It’s new Minister for Startups time. All the time.
Remember the good old days when Australia had an Assistant Minister for Innovation? I’m not sure they actually were good days, but I remember hearing the incoming Turnbull cabinet was going to adopt some elements of lean startup ideation (at least, the rapid test-and-learn cycle) and I was excited that it might be possible to achieve legislative change in something less than a four year parliamentary term.
Then, it all went to shit pretty quickly. The startup industry copped the blame for the blowback from a massive advertising campaign none of us actually needed, wanted or had any say in planning. Assistant Minister Wyatt Roy, a smart, motivated and intelligent guy, copped it in the neck. Nobody who saw what they did to Roy would want to pick up his chalice in a hurry. It became an unpopular posting, not a reward.
One of the hallmarks of tech disruption has been an acceleration in the rate of change, and nowhere more so than in who represents the tech industry in Federal government. There has been a Minister for Industry, Innovation and Science in Australian Federal Government since 1928. Most people in the role lasted less than a full four year term but Hawke minister John Button held the role for more than a decade and a few who’ve held the position were there for more than five years. Such continuity! Such depth of knowledge and networks of contacts they must have developed!
In the Turnbull administration we have had no fewer than two Assistant Ministers and four Ministers in three years. After a while I think they stopped issuing them with new business cards; they just gave them a rubber stamp with the new title on it.
In December last year the role was rolled up into the Department of Jobs and Small Business. In other words, we then basked in whatever leftover attention remained after addressing the national issues around unemployment and meeting the needs of all the nation’s small businesses.
Now, in a Morrison government determined to present a “new generation” (and yet with Peter Dutton still in Cabinet) we will be represented by Michaelia Cash, as Minister for Small and Family Business, Skills and Vocational Education. At least we no longer have unemployment to compete with (now the domain of Kelly O’Dwyer).
But calling the portfolio “Small and Family Business” sounds a bit like the new cabinet imagines everything that’s not a bank, airline, telco or resources is a corner shop, with a friendly greengrocer, who’s somehow survived the ravages of Wesfarmers and Woolworths to employ his immediate family in serving you fresh bread, legs of lamb and milk in bottles. As if this were the 1950s. Which, when you consider recent progress on addressing the pressing issues around diversity and inclusion, immigration, education, health, welfare and the environment in the past ten years, seems to be the goal.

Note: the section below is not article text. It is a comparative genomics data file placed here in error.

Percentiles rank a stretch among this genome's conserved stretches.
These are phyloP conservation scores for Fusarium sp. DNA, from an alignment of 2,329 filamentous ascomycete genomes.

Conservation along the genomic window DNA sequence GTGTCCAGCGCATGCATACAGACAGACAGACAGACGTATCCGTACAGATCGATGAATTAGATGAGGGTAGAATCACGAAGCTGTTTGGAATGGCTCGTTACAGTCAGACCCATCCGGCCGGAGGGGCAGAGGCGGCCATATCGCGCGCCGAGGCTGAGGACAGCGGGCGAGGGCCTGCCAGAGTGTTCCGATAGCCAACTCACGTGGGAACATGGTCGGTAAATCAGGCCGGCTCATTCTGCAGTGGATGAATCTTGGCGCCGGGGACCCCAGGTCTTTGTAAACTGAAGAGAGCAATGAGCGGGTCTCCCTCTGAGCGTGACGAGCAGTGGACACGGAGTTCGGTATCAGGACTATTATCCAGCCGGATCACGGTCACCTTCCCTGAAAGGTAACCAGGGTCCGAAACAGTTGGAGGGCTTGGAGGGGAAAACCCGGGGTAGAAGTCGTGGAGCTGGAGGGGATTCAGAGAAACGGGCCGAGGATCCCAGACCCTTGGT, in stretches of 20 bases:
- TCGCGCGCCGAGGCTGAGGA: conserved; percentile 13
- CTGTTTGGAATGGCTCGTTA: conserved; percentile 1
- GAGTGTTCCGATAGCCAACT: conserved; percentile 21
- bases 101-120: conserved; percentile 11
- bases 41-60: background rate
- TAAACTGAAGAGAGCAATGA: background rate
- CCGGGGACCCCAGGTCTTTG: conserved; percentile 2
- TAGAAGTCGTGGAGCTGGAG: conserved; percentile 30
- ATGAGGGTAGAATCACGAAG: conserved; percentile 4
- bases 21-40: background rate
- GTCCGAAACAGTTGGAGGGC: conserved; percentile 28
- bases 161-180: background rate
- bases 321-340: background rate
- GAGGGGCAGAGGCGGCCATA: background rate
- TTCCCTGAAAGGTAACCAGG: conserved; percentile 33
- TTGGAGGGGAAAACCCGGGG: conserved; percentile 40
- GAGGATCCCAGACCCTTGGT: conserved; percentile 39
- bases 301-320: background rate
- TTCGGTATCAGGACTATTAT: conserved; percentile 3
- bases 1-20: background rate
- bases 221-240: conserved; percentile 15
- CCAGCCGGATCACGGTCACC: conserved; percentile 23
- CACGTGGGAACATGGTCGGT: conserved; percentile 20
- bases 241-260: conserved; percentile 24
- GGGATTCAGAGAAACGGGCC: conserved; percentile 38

Here’s what I know about the Hon Michaelia Cash so far: she has shown up. She’s been the most available LNP politician I’ve seen in the past five years when it comes to having a pollie attend the kick-off of a program with women, science, technology or entrepreneurship. She’s taken the time to be briefed on who many of the key players are in the startup community, and she’s consulted with some of them. She can name some of her favourite Aussie startup founders, particularly female founders. I wouldn’t say she’s been deep in consultation and I couldn’t speculate whether she’s going to go into bat aggressively on our behalf, but still, in the past few years, has anybody in government? No.
Does she have the support from cabinet to advance the issues and concerns we have as an industry? I don’t think so, not yet. We’re still carrying the blame for the failed innovation nation advertising campaign that ran ad nauseum prior to Turnbull’s first federal election. In LNP terms she’s a moderate, and she’s a woman, probably the two most limiting burdens to take into this latest cabinet given it’s the angry right of the party which caused the spill and that still hasn’t been satisfied by seeing its own man appointed PM.
Anyway, Federal government policy to support the innovation industries isn’t my highest priority right now either. It concerns me much more that Australia’s going backwards on renewable energy, carbon emissions, immigration policy, saving the Great Barrier Reef and doing something meaningful to reduce the impact of current and future droughts. I’m of a mind to take one for the nation and put the interests of our industry on the back burner until we can get the country back, if not on an even keel, then at least on the same uneven keel for longer than a few tacks upwind.